The research results by Castellano et al. [73] indicated that in female with PCOS, the cerebral metabolic rate of glucose (CMRglu) was 9–14% lower in the frontal, parietal, and temporal cortices. In addition, CMRglu had an inversely significant relationship with homeostatic model assessment-insulin resistance, which is similar to the pattern observed in aging and Alzheimer’s disease [73]. The role of insulin in the brain of healthy individuals includes the central modulation of metabolism, boosting or regulating memory, and other cognitive and emotional functions. Insulin resistance in the brain can be defined as the failure of brain cells to respond to insulin, which typically disrupts synaptic, metabolic, and immune responses. The findings of a study on 40 female with PCOS and 40 healthy female aimed at examining cognitive dysfunction showed that visual-spatial ability was lower in female with PCOS relative to healthy female and that decreasing visual-spatial cognition was related to hemoglobin A1c levels [74], which are associated with cognitive function [75,76]. Insulin resistance, obesity, hyperlipidemia, and disorders of homocysteine metabolism may be major factors in the development of cognitive impairment in female with PCOS, rather than androgens [77]. A case-control study of 79 female with PCOS and 40 controls revealed that female with PCOS had poorer spatial abilities and manual dexterity scores. The metabolic status and fertility in female with PCOS were predictive of manual dexterity [70]. More robust observational studies and randomised controlled trials should address the beneficial effects of controlling metabolic risk factors on cognitive function in female with PCOS in the long term.

Obesity and being overweight are frequent problems in female with PCOS [78]. Cook et al. [79] conducted a study to investigate the relationship between obesity and cognitive impairment in Arab female aged 18–35. This study showed that obese female had significantly lower cognitive functioning and attention, indicating an early disruption of cognitive functioning in obese female [79]. Another study of 110 Chinese male and female aged over 60 years revealed a 1.53-fold increase in cognitive dysfunction with obesity [80]. The mechanism underlying the association between obesity and cognitive dysfunction is unclear; however, it may be related to cerebral atrophy, cerebrovascular disorders, and systemic and central inflammation [81]. Some evidence supports the adverse effects of obesity on cognitive function in female, but the longitudinal impact of obesity and weight gain in female with PCOS is unclear.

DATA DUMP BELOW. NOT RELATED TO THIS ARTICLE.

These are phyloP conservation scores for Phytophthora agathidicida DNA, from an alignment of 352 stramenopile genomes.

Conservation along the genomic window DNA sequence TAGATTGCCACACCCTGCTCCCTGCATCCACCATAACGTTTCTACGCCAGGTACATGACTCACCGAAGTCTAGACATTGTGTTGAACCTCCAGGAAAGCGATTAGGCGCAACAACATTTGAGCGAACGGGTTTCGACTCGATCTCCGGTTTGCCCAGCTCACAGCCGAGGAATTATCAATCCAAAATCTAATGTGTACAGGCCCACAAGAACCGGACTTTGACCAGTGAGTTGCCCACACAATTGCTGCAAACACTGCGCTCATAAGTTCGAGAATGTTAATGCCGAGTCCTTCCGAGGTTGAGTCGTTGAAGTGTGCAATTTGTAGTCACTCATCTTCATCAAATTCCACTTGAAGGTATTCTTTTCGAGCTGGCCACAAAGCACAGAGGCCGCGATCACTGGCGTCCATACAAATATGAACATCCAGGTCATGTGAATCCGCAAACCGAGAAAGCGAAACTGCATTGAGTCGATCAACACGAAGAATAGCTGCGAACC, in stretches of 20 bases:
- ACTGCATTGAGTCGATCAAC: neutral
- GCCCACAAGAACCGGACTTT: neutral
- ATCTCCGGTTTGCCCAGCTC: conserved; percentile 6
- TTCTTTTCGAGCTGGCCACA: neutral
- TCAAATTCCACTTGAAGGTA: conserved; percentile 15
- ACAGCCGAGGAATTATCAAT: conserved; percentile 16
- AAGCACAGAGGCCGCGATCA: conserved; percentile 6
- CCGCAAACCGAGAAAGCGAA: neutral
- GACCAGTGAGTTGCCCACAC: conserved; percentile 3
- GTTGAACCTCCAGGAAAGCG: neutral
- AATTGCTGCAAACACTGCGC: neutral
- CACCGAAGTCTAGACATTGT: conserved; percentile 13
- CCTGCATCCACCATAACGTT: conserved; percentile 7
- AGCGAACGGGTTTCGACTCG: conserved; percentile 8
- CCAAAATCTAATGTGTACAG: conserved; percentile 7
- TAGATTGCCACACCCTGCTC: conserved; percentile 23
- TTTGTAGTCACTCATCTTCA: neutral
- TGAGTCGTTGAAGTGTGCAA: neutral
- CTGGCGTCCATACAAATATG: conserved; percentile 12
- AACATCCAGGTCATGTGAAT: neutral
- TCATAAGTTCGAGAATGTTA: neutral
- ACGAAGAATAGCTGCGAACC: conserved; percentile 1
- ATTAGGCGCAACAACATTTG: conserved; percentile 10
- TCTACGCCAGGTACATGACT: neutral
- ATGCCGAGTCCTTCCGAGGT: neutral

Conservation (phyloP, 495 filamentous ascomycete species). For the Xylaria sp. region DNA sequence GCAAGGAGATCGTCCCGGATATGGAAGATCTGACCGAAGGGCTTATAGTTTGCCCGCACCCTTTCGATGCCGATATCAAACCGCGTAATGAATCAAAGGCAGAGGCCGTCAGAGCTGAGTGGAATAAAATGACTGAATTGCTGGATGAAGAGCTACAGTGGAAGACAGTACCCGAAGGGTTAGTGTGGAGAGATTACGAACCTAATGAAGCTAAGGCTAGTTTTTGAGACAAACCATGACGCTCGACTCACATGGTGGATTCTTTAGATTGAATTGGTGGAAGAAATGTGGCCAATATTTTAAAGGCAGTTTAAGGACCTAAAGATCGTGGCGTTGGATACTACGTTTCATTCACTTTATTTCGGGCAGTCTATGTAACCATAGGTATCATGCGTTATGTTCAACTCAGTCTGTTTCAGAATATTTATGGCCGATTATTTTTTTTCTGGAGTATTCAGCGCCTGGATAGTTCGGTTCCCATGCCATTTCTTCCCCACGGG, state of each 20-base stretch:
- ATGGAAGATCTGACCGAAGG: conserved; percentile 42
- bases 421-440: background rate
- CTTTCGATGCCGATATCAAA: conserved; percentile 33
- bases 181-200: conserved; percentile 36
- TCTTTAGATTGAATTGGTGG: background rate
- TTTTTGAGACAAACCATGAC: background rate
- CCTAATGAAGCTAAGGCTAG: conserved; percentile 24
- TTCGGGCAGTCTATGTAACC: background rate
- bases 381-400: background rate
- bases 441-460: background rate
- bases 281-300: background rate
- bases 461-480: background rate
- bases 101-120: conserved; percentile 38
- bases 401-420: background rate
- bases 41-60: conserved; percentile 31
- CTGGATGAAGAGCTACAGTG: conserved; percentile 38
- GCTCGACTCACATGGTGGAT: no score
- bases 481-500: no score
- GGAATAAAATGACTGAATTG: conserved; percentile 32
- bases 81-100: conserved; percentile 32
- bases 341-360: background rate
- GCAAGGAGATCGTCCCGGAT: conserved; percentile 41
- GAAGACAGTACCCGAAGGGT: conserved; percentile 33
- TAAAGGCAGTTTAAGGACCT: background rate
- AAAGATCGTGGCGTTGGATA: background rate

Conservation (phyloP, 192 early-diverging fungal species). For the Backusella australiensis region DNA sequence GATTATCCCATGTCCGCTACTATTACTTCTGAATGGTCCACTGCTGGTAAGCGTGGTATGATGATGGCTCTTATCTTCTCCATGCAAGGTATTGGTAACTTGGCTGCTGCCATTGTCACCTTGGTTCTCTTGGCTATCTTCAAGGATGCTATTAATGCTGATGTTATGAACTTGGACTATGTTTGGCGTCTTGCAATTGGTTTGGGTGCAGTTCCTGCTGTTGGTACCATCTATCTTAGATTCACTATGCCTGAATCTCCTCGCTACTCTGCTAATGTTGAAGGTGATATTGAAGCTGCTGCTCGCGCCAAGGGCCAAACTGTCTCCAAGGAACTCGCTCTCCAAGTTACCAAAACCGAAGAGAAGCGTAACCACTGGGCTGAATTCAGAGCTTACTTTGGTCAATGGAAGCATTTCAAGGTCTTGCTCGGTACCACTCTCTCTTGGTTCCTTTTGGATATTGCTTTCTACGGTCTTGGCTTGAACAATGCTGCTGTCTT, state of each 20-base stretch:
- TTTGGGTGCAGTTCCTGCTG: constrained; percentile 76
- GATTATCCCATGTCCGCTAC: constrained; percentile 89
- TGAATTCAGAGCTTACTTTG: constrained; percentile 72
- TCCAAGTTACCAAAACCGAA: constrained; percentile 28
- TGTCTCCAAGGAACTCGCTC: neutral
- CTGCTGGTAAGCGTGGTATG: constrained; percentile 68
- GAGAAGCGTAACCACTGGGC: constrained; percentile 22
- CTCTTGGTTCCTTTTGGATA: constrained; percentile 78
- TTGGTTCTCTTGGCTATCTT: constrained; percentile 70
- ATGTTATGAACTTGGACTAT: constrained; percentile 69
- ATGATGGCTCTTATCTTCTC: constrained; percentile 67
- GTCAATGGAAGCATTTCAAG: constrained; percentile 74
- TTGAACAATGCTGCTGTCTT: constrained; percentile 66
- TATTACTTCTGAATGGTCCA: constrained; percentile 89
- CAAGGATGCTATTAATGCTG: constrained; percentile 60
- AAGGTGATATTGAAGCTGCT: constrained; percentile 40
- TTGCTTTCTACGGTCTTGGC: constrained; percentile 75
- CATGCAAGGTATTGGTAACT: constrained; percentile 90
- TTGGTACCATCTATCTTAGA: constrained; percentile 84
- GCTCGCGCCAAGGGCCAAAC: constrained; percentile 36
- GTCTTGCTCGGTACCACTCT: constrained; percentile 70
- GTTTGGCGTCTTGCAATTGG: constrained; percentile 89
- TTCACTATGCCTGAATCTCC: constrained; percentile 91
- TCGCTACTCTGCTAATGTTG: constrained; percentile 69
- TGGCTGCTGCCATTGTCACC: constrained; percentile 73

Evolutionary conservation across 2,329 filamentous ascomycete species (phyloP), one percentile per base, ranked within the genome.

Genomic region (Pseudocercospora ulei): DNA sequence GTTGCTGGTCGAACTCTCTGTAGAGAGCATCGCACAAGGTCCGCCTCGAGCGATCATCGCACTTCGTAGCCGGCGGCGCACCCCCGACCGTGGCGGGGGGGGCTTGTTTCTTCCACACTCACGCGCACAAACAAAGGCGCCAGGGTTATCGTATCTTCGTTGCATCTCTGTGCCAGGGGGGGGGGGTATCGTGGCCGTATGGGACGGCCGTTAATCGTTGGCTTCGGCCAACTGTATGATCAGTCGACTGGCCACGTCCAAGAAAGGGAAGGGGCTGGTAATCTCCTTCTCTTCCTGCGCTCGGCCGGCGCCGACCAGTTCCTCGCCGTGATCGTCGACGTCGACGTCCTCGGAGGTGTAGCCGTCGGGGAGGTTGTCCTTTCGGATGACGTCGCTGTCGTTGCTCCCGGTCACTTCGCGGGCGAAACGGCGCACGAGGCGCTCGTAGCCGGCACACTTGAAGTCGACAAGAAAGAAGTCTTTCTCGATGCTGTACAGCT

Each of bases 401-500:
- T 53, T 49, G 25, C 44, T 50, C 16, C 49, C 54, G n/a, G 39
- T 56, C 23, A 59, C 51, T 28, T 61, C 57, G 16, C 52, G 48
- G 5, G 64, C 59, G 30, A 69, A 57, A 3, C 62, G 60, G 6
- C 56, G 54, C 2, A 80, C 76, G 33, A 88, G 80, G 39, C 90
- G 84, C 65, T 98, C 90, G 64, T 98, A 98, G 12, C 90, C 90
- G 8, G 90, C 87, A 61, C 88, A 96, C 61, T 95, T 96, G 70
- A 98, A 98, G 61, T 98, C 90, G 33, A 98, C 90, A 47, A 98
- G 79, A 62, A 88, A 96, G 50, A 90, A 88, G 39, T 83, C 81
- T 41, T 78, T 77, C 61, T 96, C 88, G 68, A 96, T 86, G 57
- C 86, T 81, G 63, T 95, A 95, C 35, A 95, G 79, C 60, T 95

A recent study demonstrated that female with PCOS have brain abnormalities at the regional and network levels, and these alterations are associated with serum hormones and cognitive function [82]. Moreover, a study conducted by Lai et al. [43] on 21 female aged 18–45 with newly diagnosed PCOS, which aimed to investigate the effect of PCOS on brain activity and explore the relationship between brain activity and sex hormone levels in female with PCOS demonstrated that high levels of LH could induce changes in the activity of brain regions responsible for visuospatial working memor, face processing, and episodic memory. In another study, a significant difference was found in the mean grades of acne, hirsutism, total testosterone, free androgen index, depression, anxiety, MoCA as well as in the domains of visual-spatial ability, executive function, and attention in the PCOS group [83]. In addition, higher free testosterone levels in female with PCOS were associated with poorer cognitive function, specifically psychomotor speed and visuospatial learning [84].